Linux

Tutorial mktemp Linux Commands for Beginners (5 Examples)

Tutorial mktemp Linux Commands for Beginners (5 Examples)

Creating temporary files or directories is a common task performed by many Linux command line users. But did you know that there is a special command line tool – nicknamed mktemp – that allows you to do this?

In this tutorial, we will discuss the basics of commands using a number of examples that are easy to understand. But before we do that, it is worth mentioning that all the examples here have been tested on Ubuntu 20.04 LTS machines and on Debian 10.

Linux mktemp command

The mttemp command on Linux allows users to create temporary files or directories. Following is the syntax:

mktemp [OPTION]... [TEMPLATE]

And this is how the tools man pages explain it:

Create a temporary file or directory, safely, and print its name.  TEM?
       PLATE must contain at least 3 consecutive 'X's in last  component.   If
       TEMPLATE is not specified, use tmp.XXXXXXXXXX, and --tmpdir is implied.
       Files are created u+rw, and directories  u+rwx,  minus  umask  restric?
       tions.

The following are some examples of Q&A styles that should give you a good idea of how the commands work.

Q1. How do you create a temporary file using mktemp?

Simple Simply run ‘mktemp’ sans any options. You will see a temporary file will be created in the / tmp / folder.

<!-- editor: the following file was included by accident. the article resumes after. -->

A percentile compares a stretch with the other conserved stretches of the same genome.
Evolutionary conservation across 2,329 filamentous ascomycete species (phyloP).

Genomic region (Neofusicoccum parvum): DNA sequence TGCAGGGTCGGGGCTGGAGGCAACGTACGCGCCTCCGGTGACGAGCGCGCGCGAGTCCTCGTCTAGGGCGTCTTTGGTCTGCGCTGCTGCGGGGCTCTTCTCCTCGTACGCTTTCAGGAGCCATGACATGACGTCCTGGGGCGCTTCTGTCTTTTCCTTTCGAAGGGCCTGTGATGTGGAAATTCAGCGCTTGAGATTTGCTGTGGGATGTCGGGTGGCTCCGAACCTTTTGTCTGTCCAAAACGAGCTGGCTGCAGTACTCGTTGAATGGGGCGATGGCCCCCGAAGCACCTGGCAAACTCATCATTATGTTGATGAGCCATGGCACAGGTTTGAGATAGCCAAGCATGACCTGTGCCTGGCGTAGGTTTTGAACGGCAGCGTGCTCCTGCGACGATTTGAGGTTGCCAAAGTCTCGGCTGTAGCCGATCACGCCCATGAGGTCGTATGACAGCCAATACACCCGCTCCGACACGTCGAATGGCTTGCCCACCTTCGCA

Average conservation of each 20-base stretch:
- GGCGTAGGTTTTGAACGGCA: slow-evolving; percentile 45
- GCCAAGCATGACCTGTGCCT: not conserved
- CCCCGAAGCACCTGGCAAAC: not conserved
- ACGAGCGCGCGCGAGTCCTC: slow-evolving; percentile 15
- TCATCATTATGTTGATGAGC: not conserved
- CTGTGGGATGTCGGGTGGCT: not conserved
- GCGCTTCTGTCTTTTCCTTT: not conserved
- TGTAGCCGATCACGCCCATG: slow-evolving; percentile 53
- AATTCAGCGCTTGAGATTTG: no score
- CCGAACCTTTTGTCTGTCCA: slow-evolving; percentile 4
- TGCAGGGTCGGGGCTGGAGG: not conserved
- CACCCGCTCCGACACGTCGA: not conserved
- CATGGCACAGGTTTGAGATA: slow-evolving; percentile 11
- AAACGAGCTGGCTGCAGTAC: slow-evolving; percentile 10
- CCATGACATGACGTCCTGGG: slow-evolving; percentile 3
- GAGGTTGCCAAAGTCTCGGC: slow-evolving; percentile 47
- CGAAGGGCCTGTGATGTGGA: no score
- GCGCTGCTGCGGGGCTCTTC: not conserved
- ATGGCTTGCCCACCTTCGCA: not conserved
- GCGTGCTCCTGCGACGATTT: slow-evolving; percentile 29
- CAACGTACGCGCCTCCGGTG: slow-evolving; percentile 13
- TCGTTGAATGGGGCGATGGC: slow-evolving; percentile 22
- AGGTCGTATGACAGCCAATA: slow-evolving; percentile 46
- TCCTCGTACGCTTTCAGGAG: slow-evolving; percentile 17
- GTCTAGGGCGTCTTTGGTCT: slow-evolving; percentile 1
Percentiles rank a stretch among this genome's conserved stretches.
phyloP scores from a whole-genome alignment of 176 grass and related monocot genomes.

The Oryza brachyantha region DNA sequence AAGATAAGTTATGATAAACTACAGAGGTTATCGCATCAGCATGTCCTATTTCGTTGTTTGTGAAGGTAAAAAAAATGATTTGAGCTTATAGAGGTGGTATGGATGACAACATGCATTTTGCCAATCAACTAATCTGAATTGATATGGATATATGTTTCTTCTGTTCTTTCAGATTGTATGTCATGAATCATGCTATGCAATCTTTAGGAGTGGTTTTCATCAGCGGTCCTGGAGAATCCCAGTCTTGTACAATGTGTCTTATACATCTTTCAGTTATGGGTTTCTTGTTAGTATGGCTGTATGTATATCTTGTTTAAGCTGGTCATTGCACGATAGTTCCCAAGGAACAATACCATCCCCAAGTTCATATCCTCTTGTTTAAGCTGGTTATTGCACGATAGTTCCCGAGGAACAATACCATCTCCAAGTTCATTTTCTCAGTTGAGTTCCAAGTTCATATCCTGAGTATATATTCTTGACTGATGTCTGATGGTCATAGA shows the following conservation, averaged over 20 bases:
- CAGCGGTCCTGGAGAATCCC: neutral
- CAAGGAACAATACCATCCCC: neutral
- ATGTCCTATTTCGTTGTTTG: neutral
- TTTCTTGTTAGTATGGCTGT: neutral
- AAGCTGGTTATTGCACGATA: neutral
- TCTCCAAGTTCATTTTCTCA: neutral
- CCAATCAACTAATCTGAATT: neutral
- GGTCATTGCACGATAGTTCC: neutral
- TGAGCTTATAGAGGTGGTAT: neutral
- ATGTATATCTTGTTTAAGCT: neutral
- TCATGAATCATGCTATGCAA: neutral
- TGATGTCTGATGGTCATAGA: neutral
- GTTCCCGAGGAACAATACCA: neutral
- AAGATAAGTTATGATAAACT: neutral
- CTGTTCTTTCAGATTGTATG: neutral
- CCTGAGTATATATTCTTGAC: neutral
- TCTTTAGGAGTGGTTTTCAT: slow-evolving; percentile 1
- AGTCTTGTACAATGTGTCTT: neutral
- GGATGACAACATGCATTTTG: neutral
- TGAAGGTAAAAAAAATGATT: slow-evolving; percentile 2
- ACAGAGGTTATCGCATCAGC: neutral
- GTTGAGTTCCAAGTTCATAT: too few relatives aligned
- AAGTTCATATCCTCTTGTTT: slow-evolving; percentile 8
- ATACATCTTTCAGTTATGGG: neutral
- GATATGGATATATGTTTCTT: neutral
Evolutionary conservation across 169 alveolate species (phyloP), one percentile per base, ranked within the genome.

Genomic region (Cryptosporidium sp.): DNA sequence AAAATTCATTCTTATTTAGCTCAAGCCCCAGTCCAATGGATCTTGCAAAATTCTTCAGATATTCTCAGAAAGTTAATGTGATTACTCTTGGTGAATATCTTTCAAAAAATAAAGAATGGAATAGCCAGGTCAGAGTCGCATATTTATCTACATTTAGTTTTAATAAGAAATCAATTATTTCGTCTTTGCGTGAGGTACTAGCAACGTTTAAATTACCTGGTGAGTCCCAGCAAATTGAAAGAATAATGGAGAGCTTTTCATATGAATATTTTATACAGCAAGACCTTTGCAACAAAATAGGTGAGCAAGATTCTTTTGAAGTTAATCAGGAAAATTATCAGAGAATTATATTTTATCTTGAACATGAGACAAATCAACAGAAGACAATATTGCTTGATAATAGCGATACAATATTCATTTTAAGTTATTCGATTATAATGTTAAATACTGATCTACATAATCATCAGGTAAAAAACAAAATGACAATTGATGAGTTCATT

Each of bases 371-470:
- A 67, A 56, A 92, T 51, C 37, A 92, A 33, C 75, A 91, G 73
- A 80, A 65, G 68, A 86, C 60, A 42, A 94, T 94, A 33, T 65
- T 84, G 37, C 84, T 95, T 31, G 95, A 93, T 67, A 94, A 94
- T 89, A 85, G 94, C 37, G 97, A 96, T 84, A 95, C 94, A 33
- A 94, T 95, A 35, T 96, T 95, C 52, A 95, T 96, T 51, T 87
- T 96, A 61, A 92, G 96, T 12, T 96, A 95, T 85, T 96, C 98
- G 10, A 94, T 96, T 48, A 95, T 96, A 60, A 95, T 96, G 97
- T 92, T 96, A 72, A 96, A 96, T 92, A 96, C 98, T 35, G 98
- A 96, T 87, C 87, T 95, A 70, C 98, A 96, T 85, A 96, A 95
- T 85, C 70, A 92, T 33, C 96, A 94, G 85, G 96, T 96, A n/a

mktemp

For example, in my case, the following output is produced:

/tmp/tmp.Ko6d1aX84B

Q2. How do you create a temporary directory using mktemp?

This can be done using the -d command-line option.

mktemp -d

For example, in my case, the following output is produced:

/tmp/tmp.Y8pySTB9ml

So you see, the name doesn’t reflect the fact that it’s a directory, but actually it is.

Q3. How do you give a special name to your temporary file / directory?

As you might have noticed now, mktemp assigns a random name to the temporary file or directory it creates. However, if you want, you can give a special name.

This tool offers a template that you can use. All you have to do is give a name, followed by three or more X as a continuation. This X is replaced by mttemp with a random character so that the last name of the file or directory turns out to be unique.

For example, I run the following command:

mktemp tempfileXXX

And the following file is produced:

tempfileEgh

Note that files generated this way are located in the current working directory, not in the / tmp / directory (which is the default behavior).

Q4. How do I add a suffix to the end of a file / directory name?

In the previous section, we discussed how to have a special name when using mktemp. However, you can only have the beginning of the name you want. What if you want the suffix of your choice too?

You will be glad to know this is also possible. You only need to use the –suffix option. The following are examples:

mktemp tempfileXXX --suffix=HTF

And here’s the name of the file produced by the aforementioned command:

tempfilecVkHTF

So you can see the suffix you provided has been added to the file name.

Q5. How do you run a dry run with mktemp?

If you only want to put to display the name and not create a file / directory, then this can be done by using the -u command-line option.

mktemp -u

Conclusion

Depending on the type of work you do on the Linux command line, the command prompt can prove to be a practical and time-saving tool for you. Here in this tutorial, we have discussed a number of command-line options for bidding tools. To learn more, open the man page.

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